We’ve all watched movies where the wealthy family of their deceased patriarch gathers together in the library for the reading of a will or trust. Prepared to inherit millions, there is a feeling of excitement and entitlement in the air. As the lawyer begins the reading, “I, Biff Digby, being of sound mind and body, hereby leave my entire fortune to my dog,” the family gasps in horror, shouting erupts and threats are made.
While this may seem like Hollywood exaggeration, situations like this have actually happened. In fact, when American businesswoman and hotelier Leona Helmsley passed away, she left $12 million to her 9-year-old Maltese dog and the remaining $8 billion trust to be used for the care and welfare of dogs. Most of her human relatives were cut out of her estate plan completely.
After disputes by the Helmsley family, Trouble, her Maltese, eventually only received $2 million of her fortune. However, most of her fortune was still left to charitable causes, rather than family members.
Of course, this is an extreme example of disputing a trust. Most people will not stand to inherit millions or billions of dollars from a loved one. However, if you feel there are reasons to dispute a trust in Colorado, there must be grounds for this to occur. The courts will look for evidence that supports impropriety such as:
- The trust was created or modified due to undue influence from another person.
- A more current trust is discovered.
- The trust was not properly signed so it is not legally valid.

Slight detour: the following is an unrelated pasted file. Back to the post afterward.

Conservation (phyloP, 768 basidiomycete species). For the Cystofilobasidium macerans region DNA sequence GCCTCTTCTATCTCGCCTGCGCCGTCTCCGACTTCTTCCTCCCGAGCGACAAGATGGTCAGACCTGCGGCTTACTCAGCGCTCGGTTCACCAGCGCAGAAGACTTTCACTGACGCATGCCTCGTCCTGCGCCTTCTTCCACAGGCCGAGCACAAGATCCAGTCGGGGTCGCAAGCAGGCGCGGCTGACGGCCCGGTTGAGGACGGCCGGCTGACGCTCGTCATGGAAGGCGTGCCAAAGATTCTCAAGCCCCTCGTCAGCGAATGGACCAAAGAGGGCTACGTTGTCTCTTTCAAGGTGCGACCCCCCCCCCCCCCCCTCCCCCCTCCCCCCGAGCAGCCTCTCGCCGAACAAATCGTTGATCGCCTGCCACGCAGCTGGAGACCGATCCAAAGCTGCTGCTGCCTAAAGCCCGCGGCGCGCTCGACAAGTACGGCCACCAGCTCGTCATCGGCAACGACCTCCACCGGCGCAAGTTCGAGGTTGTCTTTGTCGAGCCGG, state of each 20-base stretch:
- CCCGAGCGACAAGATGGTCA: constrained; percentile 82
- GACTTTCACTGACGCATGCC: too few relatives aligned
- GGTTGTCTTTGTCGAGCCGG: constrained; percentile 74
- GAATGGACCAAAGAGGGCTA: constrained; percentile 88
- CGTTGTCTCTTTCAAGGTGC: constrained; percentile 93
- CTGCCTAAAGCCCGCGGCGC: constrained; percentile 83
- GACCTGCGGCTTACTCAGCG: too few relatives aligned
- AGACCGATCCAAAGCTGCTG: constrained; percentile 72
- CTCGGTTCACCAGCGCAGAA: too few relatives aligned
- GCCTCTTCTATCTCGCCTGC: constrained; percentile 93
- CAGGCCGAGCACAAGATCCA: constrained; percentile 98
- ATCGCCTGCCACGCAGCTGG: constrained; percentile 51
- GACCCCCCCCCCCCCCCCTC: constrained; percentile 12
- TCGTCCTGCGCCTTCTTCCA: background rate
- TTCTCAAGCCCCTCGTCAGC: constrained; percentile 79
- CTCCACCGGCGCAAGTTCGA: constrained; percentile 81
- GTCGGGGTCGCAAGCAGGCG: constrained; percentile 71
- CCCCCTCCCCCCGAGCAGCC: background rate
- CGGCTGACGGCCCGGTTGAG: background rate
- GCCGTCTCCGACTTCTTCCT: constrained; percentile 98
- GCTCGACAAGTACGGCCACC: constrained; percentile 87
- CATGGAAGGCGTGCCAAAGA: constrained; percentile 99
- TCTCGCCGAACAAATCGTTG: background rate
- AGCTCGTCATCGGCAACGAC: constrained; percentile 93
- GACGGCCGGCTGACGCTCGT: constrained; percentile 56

- The person who made the trust was not of sound mind and did not have the right mental capacity to understand what they were signing.
- There are indications that the trust was fraudulent (forged, for example).
- There is ambiguous language contained in the trust.
To contest a trust, you must file a lawsuit with the probate courts in the state the trust was written. To be successful, you need to supply tangible evidence such as medical records showing mental illness, a copy of a more current trust document, etc. This is not always an easy task and it may require some digging on your part. If you are not directly impacted by the trust (a beneficiary, an heir left out or a creditor who is owed money), you may not be able to dispute the trust.
If the court finds that you have supplied enough evidence and depending on the prior trust instruments and your relationship to the deceased, you may be able to inherit part of the estate. But you must be ready to invest time, money and resources to see the process through. An experienced trust attorney in Colorado can help you through this process.
The Denver trust dispute lawyers at Brown & Crona, LLC can assess your claims and recommend the best course of action for your unique situation. Contact us today at (303) 339-3750 or send us a message online to start the conversation about disputing a trust.